Impressed current cathodic protection

For larger structures, galvanic anodes cannot economically deliver enough current to provide complete protection. Impressed current cathodic protection (ICCP) systems use anodes connected to a DC power source (such as a cathodic protection rectifier). Anodes for ICCP systems are tubular and solid rod shapes of various specialized materials. These include high silicon cast iron, graphite, mixed metal oxide or platinum coated titanium or niobium coated rod and wires.

Anodic protection

Anodic protection impresses anodic current on the structure to be protected (opposite to the cathodic protection). It is appropriate for metals that exhibit passivity (e.g. stainless steel) and suitably small passive current over a wide range of potentials. It is used in aggressive environments, such as solutions of sulfuric acid.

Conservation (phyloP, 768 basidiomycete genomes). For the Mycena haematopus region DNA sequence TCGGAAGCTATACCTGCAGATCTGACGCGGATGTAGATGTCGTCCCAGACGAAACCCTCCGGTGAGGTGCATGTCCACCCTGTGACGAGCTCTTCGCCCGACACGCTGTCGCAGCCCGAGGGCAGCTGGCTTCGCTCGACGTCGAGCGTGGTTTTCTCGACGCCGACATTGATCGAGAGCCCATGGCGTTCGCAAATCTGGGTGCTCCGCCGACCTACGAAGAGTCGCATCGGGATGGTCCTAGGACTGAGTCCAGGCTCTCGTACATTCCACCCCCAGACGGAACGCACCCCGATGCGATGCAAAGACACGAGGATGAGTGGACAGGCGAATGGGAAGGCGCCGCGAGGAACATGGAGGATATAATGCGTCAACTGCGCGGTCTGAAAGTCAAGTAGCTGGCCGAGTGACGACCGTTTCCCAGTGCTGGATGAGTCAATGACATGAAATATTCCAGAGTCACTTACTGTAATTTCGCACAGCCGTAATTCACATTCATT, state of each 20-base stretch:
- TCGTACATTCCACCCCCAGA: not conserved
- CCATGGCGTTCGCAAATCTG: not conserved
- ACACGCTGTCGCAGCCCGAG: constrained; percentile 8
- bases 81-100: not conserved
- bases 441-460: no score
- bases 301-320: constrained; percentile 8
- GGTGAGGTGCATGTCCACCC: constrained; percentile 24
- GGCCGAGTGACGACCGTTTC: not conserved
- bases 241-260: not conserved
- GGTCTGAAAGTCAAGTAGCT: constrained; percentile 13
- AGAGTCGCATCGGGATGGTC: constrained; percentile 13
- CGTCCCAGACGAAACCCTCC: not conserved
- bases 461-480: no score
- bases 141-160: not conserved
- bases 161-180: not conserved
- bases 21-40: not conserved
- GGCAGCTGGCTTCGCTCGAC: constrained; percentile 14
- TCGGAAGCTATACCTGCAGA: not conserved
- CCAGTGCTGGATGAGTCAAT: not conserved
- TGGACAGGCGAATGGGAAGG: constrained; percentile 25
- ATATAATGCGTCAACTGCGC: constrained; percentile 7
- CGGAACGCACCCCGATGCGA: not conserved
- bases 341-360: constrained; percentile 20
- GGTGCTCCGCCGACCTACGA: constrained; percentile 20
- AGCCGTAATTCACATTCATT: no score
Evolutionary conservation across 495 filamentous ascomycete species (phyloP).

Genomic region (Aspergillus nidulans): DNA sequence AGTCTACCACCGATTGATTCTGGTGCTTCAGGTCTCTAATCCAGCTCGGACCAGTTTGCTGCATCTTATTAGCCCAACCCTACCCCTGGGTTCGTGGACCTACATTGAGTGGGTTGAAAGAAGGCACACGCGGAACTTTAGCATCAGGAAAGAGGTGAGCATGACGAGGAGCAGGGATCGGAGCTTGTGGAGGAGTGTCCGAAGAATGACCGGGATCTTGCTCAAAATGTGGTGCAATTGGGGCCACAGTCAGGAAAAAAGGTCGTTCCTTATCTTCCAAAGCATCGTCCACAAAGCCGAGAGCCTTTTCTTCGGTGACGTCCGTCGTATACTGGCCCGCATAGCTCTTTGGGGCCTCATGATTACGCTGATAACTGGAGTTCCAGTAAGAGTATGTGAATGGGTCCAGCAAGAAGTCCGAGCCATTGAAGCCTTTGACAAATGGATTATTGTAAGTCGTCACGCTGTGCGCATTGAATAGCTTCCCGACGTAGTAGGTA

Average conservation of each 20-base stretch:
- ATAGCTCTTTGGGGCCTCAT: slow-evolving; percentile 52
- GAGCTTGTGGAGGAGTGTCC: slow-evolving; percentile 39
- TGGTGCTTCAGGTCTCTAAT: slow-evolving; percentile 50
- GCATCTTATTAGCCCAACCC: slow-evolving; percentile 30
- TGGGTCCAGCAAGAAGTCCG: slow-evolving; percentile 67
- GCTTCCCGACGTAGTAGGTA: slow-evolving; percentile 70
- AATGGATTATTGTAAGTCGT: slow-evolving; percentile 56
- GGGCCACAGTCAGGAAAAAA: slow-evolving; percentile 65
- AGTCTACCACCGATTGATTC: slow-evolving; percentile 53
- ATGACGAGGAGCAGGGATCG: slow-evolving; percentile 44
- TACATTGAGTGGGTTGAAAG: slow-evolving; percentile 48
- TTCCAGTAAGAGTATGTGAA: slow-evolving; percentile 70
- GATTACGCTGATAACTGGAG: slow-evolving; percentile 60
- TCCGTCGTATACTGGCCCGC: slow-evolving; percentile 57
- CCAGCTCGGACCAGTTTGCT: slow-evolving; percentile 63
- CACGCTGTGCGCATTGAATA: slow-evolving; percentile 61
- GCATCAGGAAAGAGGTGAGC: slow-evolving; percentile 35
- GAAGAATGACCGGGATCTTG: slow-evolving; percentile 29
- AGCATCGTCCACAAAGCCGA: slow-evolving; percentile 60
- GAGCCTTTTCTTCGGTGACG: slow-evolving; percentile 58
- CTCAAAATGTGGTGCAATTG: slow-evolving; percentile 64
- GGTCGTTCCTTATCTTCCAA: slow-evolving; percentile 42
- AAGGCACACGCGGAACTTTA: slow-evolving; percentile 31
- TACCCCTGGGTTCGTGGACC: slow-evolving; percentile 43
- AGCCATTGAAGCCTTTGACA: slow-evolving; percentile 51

Rate of corrosion

NdFeB corrosion
These neodymium magnets corroded extremely rapidly after only 5 months of outside exposure

A simple test for measuring corrosion is the weight loss method.[7] The method involves exposing a clean weighed piece of the metal or alloy to the corrosive environment for a specified time followed by cleaning to remove corrosion products and weighing the piece to determine the loss of weight. The rate of corrosion (R) is calculated as

where k is a constant, W is the weight loss of the metal in time t, A is the surface area of the metal exposed, and ρ is the density of the metal (in g/cm³).

Other common expressions for the corrosion rate is penetration depth and change of mechanical properties.

Economic impact

Silver Bridge collapsed, Ohio side